When Philadelphia raised property taxes in Wallace DePue Jr.’s neighborhood in 2013, Southwest Florida gained a very valuable asset. By 2014, the professional musician had moved south and was in residence in Fort Myers.

The eldest son of Wallace DePue Sr., a renowned pianist, prolific composer and professor emeritus of Bowling Green State University in Ohio, Wallace Jr. is a freelance musician and a member of The DePue Brothers Band, playing at BIG ARTS Jan. 12 in Schein Hall.

Being a homeowner in Southwest Florida means DePue frequently substitutes for local orchestras including the Naples Philharmonic, the Southwest Florida Symphony and the Charlotte Symphony, in addition to being the local draw for his brothers to come here and play.

The brothers include Jason, a member of the first violin section of the Philadelphia Orchestra, as is brother Zachary; and Alex, a champion fiddler who has toured with recording artist Chris Cagle, actor and singer Kevin Costner and most recently, Mexican guitarist Miguel De Hoyos.

However, that is merely a skim over their combined credits, which include Grammy nominations, concertmaster positions, top teaching gigs and national touring with John Williams’“Star Wars” National Tour Concert Orchestra (Wallace Jr.).

The brothers’ original Florida tie started with their paternal grandmother, who lived in Englewood from the late 1970s and throughout the’ 80s. “We’d come here at Christmas every year,” said DePue. Further incentive to relocate from Philadelphia was a good friend from elementary school who moved to Fort Myers in 2006.

DePue played his first recital at a church bazaar in rural Bowling Green, Ohio, when he was 7. His father played piano. The DePue Family Band had its first gigs in 1979, and included Wallace’s mom, pianist Linda Kallman DePue, until she died in a car accident in 1986. Wallace DePue Sr. is now retired, but still composes every day, his son said.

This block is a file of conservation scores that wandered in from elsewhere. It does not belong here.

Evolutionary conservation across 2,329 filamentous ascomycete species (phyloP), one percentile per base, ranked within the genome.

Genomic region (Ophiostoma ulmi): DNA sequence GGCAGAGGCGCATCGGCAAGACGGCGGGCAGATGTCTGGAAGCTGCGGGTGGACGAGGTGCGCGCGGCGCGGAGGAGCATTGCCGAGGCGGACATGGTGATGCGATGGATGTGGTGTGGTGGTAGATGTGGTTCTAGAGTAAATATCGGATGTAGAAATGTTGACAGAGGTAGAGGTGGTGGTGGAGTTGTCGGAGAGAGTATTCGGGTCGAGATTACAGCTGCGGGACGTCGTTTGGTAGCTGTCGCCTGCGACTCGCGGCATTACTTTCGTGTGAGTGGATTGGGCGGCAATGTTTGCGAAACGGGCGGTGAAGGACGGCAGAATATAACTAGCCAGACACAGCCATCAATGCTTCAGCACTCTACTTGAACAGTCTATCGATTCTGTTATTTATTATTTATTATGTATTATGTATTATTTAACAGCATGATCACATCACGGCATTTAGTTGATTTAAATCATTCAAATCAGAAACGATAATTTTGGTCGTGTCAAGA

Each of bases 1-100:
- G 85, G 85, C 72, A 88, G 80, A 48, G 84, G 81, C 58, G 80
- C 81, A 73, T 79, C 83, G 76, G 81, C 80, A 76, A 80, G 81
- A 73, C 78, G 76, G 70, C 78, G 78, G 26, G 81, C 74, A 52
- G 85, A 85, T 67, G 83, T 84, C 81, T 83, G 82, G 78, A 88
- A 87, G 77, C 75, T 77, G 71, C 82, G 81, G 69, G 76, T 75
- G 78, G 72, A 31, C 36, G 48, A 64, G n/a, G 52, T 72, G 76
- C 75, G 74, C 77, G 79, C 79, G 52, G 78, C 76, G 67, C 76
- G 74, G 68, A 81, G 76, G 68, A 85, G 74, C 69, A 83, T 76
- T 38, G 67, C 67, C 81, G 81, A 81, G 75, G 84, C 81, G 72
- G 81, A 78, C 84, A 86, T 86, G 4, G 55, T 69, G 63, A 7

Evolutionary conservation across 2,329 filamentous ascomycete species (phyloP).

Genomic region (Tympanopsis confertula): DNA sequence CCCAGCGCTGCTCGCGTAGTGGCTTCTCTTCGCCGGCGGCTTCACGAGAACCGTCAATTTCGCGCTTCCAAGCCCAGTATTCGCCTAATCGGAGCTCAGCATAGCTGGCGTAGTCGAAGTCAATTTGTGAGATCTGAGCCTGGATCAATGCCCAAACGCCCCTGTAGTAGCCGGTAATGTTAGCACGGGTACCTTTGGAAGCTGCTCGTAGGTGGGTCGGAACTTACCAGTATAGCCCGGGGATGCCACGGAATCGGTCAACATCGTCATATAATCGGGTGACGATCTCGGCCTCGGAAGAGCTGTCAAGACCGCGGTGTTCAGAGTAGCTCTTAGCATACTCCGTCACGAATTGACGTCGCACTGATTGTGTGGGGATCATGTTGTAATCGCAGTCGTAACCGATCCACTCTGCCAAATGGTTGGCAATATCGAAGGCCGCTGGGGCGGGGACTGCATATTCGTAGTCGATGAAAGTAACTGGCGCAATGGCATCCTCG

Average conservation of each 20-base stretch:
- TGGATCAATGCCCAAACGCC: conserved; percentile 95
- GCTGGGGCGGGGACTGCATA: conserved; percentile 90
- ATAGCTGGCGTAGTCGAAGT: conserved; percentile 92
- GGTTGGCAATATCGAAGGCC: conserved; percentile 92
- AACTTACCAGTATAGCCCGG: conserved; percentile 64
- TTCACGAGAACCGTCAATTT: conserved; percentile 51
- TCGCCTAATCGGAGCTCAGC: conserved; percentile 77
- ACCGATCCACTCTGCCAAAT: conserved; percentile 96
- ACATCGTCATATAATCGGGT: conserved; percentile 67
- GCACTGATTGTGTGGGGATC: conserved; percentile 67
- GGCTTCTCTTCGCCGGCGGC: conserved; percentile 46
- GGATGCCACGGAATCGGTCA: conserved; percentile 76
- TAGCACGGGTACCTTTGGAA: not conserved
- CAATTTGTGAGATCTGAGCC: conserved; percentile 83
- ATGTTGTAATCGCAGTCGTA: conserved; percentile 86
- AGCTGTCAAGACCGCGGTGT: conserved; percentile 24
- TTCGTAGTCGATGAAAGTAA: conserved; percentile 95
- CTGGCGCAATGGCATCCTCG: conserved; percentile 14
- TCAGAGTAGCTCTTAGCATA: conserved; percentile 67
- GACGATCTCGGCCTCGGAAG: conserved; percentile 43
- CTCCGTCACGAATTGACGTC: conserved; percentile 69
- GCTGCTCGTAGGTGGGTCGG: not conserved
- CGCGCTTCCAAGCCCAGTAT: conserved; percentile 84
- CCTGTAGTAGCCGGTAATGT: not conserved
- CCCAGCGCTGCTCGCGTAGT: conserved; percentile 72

The brothers all principally learned to play violin. They were taught by university professors, but their father was the musical taskmaster. “Every day my dad would come home (from teaching at the university) and ask, ’Did you get your time in,’"said DePue. They were expected to practice two hours a day and there was never any question that they would obey Dad’s edict, he said.

They all eventually played multiple instruments: Wallace a little guitar; Alex bass guitar; Jason mandolin and powerful bass vocals; and Zachary mainly violin but also vocal harmonies.

Besides Wallace, the brothers are scattered throughout the country, they collaborate online and send MP3s back and forth. “We can’t play simultaneous that way,” Wallace said, “but we’ll take turns and play something and say, ‘Hey, what do you think of this?’” And that suffices until they are together to rehearse.

What they play in concert is an assortment of genres, the set list being “what four neurotic musicians” can agree upon, Wallace DePue said, admitting with a sly smile that “it’s sometimes hard to treat each other as adult professionals” and not slip into boyhood roles.

But they make it work, playing what DePue defines as “grassical” music – a combination of bluegrass and classical that on one stage can have them playing “Orange Blossom Special,” “The Devil Went Down to Georgia” “Little Brown Jug Theme and Variations” and a composition based on “Owner of a Lonely Heart,”a song by the rock band Yes.

“Our concerts are not monotonous,” DePue said. “We keep our audiences on the edge of their chairs.”

The brothers will be joined at BIG ARTS by drummer Don Liuzzi, principal timpani with the Philadelphia Orchestra, and banjo player Mike Munford.